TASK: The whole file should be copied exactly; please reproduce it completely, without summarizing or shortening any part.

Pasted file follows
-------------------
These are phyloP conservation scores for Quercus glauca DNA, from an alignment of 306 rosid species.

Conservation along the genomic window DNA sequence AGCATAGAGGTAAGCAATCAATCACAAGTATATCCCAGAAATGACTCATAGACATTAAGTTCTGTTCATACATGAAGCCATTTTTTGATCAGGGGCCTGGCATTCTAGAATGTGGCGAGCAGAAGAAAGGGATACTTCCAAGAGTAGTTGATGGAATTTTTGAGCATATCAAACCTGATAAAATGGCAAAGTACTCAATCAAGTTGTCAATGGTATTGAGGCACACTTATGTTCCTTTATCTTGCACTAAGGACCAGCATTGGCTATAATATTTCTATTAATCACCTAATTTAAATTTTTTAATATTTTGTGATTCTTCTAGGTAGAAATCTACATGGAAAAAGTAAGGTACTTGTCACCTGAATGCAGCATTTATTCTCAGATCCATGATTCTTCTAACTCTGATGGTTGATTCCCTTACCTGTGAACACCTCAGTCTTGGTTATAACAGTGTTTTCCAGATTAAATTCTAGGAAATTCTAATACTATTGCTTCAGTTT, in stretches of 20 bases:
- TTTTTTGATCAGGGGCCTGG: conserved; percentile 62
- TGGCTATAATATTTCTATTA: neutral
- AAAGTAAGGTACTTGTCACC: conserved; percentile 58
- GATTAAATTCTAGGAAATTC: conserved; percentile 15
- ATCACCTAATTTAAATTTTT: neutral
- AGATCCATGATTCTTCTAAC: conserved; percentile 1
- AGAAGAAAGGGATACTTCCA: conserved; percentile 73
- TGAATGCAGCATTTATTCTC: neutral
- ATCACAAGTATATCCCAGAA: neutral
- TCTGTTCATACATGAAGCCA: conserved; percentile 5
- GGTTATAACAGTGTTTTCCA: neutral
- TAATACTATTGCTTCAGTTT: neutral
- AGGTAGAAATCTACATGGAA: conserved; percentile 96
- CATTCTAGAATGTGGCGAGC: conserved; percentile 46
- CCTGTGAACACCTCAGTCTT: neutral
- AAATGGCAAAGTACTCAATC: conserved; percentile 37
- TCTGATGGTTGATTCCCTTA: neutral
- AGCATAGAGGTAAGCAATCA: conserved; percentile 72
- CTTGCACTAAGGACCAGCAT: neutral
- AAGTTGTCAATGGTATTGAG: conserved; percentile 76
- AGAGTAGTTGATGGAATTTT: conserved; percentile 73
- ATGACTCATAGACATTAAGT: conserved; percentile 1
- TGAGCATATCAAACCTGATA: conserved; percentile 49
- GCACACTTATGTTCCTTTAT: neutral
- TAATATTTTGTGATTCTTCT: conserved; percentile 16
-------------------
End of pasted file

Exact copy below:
These are phyloP conservation scores for Quercus glauca DNA, from an alignment of 306 rosid species.

Conservation along the genomic window DNA sequence AGCATAGAGGTAAGCAATCAATCACAAGTATATCCCAGAAATGACTCATAGACATTAAGTTCTGTTCATACATGAAGCCATTTTTTGATCAGGGGCCTGGCATTCTAGAATGTGGCGAGCAGAAGAAAGGGATACTTCCAAGAGTAGTTGATGGAATTTTTGAGCATATCAAACCTGATAAAATGGCAAAGTACTCAATCAAGTTGTCAATGGTATTGAGGCACACTTATGTTCCTTTATCTTGCACTAAGGACCAGCATTGGCTATAATATTTCTATTAATCACCTAATTTAAATTTTTTAATATTTTGTGATTCTTCTAGGTAGAAATCTACATGGAAAAAGTAAGGTACTTGTCACCTGAATGCAGCATTTATTCTCAGATCCATGATTCTTCTAACTCTGATGGTTGATTCCCTTACCTGTGAACACCTCAGTCTTGGTTATAACAGTGTTTTCCAGATTAAATTCTAGGAAATTCTAATACTATTGCTTCAGTTT, in stretches of 20 bases:
- TTTTTTGATCAGGGGCCTGG: conserved; percentile 62
- TGGCTATAATATTTCTATTA: neutral
- AAAGTAAGGTACTTGTCACC: conserved; percentile 58
- GATTAAATTCTAGGAAATTC: conserved; percentile 15
- ATCACCTAATTTAAATTTTT: neutral
- AGATCCATGATTCTTCTAAC: conserved; percentile 1
- AGAAGAAAGGGATACTTCCA: conserved; percentile 73
- TGAATGCAGCATTTATTCTC: neutral
- ATCACAAGTATATCCCAGAA: neutral
- TCTGTTCATACATGAAGCCA: conserved; percentile 5
- GGTTATAACAGTGTTTTCCA: neutral
- TAATACTATTGCTTCAGTTT: neutral
- AGGTAGAAATCTACATGGAA: conserved; percentile 96
- CATTCTAGAATGTGGCGAGC: conserved; percentile 46
- CCTGTGAACACCTCAGTCTT: neutral
- AAATGGCAAAGTACTCAATC: conserved; percentile 37
- TCTGATGGTTGATTCCCTTA: neutral
- AGCATAGAGGTAAGCAATCA: conserved; percentile 72
- CTTGCACTAAGGACCAGCAT: neutral
- AAGTTGTCAATGGTATTGAG: conserved; percentile 76
- AGAGTAGTTGATGGAATTTT: conserved; percentile 73
- ATGACTCATAGACATTAAGT: conserved; percentile 1
- TGAGCATATCAAACCTGATA: conserved; percentile 49
- GCACACTTATGTTCCTTTAT: neutral
- TAATATTTTGTGATTCTTCT: conserved; percentile 16